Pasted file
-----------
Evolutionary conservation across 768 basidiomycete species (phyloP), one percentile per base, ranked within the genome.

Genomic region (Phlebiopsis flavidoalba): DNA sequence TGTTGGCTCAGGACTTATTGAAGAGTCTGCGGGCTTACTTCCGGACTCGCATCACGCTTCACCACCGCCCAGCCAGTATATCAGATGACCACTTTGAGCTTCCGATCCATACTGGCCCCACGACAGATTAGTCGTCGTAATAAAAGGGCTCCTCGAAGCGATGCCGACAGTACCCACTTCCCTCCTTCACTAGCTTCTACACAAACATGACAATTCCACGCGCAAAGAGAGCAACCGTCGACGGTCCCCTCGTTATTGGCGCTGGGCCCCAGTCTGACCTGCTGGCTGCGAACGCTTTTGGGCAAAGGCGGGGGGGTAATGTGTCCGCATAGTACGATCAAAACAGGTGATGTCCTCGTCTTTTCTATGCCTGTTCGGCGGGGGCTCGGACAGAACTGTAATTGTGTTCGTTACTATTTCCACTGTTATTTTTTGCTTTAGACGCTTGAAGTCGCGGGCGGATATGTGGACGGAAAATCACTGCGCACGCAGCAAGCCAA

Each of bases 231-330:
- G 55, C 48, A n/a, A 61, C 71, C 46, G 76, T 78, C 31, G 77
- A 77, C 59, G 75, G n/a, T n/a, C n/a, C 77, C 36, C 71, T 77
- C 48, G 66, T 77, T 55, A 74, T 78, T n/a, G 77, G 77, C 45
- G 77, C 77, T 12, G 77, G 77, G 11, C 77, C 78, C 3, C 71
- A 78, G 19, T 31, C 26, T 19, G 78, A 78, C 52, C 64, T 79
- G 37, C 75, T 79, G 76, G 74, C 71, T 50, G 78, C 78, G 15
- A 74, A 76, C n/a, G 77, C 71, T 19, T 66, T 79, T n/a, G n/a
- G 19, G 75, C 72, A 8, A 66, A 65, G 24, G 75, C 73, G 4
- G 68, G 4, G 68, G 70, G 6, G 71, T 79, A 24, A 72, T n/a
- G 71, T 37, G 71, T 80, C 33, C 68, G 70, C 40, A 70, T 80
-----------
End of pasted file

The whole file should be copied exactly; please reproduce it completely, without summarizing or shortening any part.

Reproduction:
Evolutionary conservation across 768 basidiomycete species (phyloP), one percentile per base, ranked within the genome.

Genomic region (Phlebiopsis flavidoalba): DNA sequence TGTTGGCTCAGGACTTATTGAAGAGTCTGCGGGCTTACTTCCGGACTCGCATCACGCTTCACCACCGCCCAGCCAGTATATCAGATGACCACTTTGAGCTTCCGATCCATACTGGCCCCACGACAGATTAGTCGTCGTAATAAAAGGGCTCCTCGAAGCGATGCCGACAGTACCCACTTCCCTCCTTCACTAGCTTCTACACAAACATGACAATTCCACGCGCAAAGAGAGCAACCGTCGACGGTCCCCTCGTTATTGGCGCTGGGCCCCAGTCTGACCTGCTGGCTGCGAACGCTTTTGGGCAAAGGCGGGGGGGTAATGTGTCCGCATAGTACGATCAAAACAGGTGATGTCCTCGTCTTTTCTATGCCTGTTCGGCGGGGGCTCGGACAGAACTGTAATTGTGTTCGTTACTATTTCCACTGTTATTTTTTGCTTTAGACGCTTGAAGTCGCGGGCGGATATGTGGACGGAAAATCACTGCGCACGCAGCAAGCCAA

Each of bases 231-330:
- G 55, C 48, A n/a, A 61, C 71, C 46, G 76, T 78, C 31, G 77
- A 77, C 59, G 75, G n/a, T n/a, C n/a, C 77, C 36, C 71, T 77
- C 48, G 66, T 77, T 55, A 74, T 78, T n/a, G 77, G 77, C 45
- G 77, C 77, T 12, G 77, G 77, G 11, C 77, C 78, C 3, C 71
- A 78, G 19, T 31, C 26, T 19, G 78, A 78, C 52, C 64, T 79
- G 37, C 75, T 79, G 76, G 74, C 71, T 50, G 78, C 78, G 15
- A 74, A 76, C n/a, G 77, C 71, T 19, T 66, T 79, T n/a, G n/a
- G 19, G 75, C 72, A 8, A 66, A 65, G 24, G 75, C 73, G 4
- G 68, G 4, G 68, G 70, G 6, G 71, T 79, A 24, A 72, T n/a
- G 71, T 37, G 71, T 80, C 33, C 68, G 70, C 40, A 70, T 80